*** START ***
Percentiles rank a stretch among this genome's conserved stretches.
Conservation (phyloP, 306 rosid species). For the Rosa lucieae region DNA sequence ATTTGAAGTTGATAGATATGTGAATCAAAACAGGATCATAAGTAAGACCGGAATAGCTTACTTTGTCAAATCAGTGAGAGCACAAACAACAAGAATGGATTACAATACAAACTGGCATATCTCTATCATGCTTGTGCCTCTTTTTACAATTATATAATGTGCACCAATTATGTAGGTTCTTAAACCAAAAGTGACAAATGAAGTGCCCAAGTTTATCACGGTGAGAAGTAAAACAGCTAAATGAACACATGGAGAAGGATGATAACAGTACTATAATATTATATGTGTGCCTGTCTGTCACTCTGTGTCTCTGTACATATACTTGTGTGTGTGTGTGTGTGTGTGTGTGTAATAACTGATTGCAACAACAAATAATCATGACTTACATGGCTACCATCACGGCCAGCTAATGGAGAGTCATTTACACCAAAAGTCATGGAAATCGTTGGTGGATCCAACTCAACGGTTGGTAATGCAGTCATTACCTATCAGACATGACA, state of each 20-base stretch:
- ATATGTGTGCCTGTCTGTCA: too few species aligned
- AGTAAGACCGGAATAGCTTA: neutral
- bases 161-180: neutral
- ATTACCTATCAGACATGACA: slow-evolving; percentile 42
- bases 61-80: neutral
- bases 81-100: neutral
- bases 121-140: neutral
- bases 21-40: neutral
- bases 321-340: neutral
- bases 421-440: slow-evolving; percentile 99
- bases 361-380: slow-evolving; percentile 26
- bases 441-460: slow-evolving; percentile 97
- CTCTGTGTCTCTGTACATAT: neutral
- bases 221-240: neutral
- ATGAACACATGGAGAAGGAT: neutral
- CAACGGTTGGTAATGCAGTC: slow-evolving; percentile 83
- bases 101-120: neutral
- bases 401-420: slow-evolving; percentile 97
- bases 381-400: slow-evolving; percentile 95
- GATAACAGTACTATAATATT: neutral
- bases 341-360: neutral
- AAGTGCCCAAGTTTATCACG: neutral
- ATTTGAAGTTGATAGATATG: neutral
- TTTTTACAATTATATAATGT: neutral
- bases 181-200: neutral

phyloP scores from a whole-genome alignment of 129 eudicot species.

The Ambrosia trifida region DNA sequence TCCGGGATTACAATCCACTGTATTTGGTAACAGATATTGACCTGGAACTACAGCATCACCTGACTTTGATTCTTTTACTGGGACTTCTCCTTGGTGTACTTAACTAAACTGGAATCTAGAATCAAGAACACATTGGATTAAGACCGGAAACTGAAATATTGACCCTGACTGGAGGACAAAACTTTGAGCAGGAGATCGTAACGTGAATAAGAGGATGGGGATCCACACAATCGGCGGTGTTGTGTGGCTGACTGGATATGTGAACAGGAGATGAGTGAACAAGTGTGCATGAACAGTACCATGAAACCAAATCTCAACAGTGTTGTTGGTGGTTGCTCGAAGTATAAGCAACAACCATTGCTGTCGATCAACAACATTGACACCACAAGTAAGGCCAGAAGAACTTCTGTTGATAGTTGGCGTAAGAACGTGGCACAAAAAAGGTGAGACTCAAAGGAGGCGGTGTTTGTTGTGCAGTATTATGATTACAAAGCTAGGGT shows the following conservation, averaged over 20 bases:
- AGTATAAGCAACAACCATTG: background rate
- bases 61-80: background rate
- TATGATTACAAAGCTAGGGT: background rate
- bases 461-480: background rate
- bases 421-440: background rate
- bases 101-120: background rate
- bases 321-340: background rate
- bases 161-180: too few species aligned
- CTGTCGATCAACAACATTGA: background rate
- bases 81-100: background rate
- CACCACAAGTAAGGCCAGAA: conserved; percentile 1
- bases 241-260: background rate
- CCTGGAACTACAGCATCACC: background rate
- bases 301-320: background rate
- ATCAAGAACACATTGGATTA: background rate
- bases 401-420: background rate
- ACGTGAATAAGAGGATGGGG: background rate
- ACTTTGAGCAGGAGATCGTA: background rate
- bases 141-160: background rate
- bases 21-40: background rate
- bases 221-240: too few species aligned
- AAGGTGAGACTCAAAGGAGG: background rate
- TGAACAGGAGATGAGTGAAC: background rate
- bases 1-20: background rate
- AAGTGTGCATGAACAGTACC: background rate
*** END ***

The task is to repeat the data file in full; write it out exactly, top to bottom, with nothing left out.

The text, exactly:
Percentiles rank a stretch among this genome's conserved stretches.
Conservation (phyloP, 306 rosid species). For the Rosa lucieae region DNA sequence ATTTGAAGTTGATAGATATGTGAATCAAAACAGGATCATAAGTAAGACCGGAATAGCTTACTTTGTCAAATCAGTGAGAGCACAAACAACAAGAATGGATTACAATACAAACTGGCATATCTCTATCATGCTTGTGCCTCTTTTTACAATTATATAATGTGCACCAATTATGTAGGTTCTTAAACCAAAAGTGACAAATGAAGTGCCCAAGTTTATCACGGTGAGAAGTAAAACAGCTAAATGAACACATGGAGAAGGATGATAACAGTACTATAATATTATATGTGTGCCTGTCTGTCACTCTGTGTCTCTGTACATATACTTGTGTGTGTGTGTGTGTGTGTGTGTGTAATAACTGATTGCAACAACAAATAATCATGACTTACATGGCTACCATCACGGCCAGCTAATGGAGAGTCATTTACACCAAAAGTCATGGAAATCGTTGGTGGATCCAACTCAACGGTTGGTAATGCAGTCATTACCTATCAGACATGACA, state of each 20-base stretch:
- ATATGTGTGCCTGTCTGTCA: too few species aligned
- AGTAAGACCGGAATAGCTTA: neutral
- bases 161-180: neutral
- ATTACCTATCAGACATGACA: slow-evolving; percentile 42
- bases 61-80: neutral
- bases 81-100: neutral
- bases 121-140: neutral
- bases 21-40: neutral
- bases 321-340: neutral
- bases 421-440: slow-evolving; percentile 99
- bases 361-380: slow-evolving; percentile 26
- bases 441-460: slow-evolving; percentile 97
- CTCTGTGTCTCTGTACATAT: neutral
- bases 221-240: neutral
- ATGAACACATGGAGAAGGAT: neutral
- CAACGGTTGGTAATGCAGTC: slow-evolving; percentile 83
- bases 101-120: neutral
- bases 401-420: slow-evolving; percentile 97
- bases 381-400: slow-evolving; percentile 95
- GATAACAGTACTATAATATT: neutral
- bases 341-360: neutral
- AAGTGCCCAAGTTTATCACG: neutral
- ATTTGAAGTTGATAGATATG: neutral
- TTTTTACAATTATATAATGT: neutral
- bases 181-200: neutral

phyloP scores from a whole-genome alignment of 129 eudicot species.

The Ambrosia trifida region DNA sequence TCCGGGATTACAATCCACTGTATTTGGTAACAGATATTGACCTGGAACTACAGCATCACCTGACTTTGATTCTTTTACTGGGACTTCTCCTTGGTGTACTTAACTAAACTGGAATCTAGAATCAAGAACACATTGGATTAAGACCGGAAACTGAAATATTGACCCTGACTGGAGGACAAAACTTTGAGCAGGAGATCGTAACGTGAATAAGAGGATGGGGATCCACACAATCGGCGGTGTTGTGTGGCTGACTGGATATGTGAACAGGAGATGAGTGAACAAGTGTGCATGAACAGTACCATGAAACCAAATCTCAACAGTGTTGTTGGTGGTTGCTCGAAGTATAAGCAACAACCATTGCTGTCGATCAACAACATTGACACCACAAGTAAGGCCAGAAGAACTTCTGTTGATAGTTGGCGTAAGAACGTGGCACAAAAAAGGTGAGACTCAAAGGAGGCGGTGTTTGTTGTGCAGTATTATGATTACAAAGCTAGGGT shows the following conservation, averaged over 20 bases:
- AGTATAAGCAACAACCATTG: background rate
- bases 61-80: background rate
- TATGATTACAAAGCTAGGGT: background rate
- bases 461-480: background rate
- bases 421-440: background rate
- bases 101-120: background rate
- bases 321-340: background rate
- bases 161-180: too few species aligned
- CTGTCGATCAACAACATTGA: background rate
- bases 81-100: background rate
- CACCACAAGTAAGGCCAGAA: conserved; percentile 1
- bases 241-260: background rate
- CCTGGAACTACAGCATCACC: background rate
- bases 301-320: background rate
- ATCAAGAACACATTGGATTA: background rate
- bases 401-420: background rate
- ACGTGAATAAGAGGATGGGG: background rate
- ACTTTGAGCAGGAGATCGTA: background rate
- bases 141-160: background rate
- bases 21-40: background rate
- bases 221-240: too few species aligned
- AAGGTGAGACTCAAAGGAGG: background rate
- TGAACAGGAGATGAGTGAAC: background rate
- bases 1-20: background rate
- AAGTGTGCATGAACAGTACC: background rate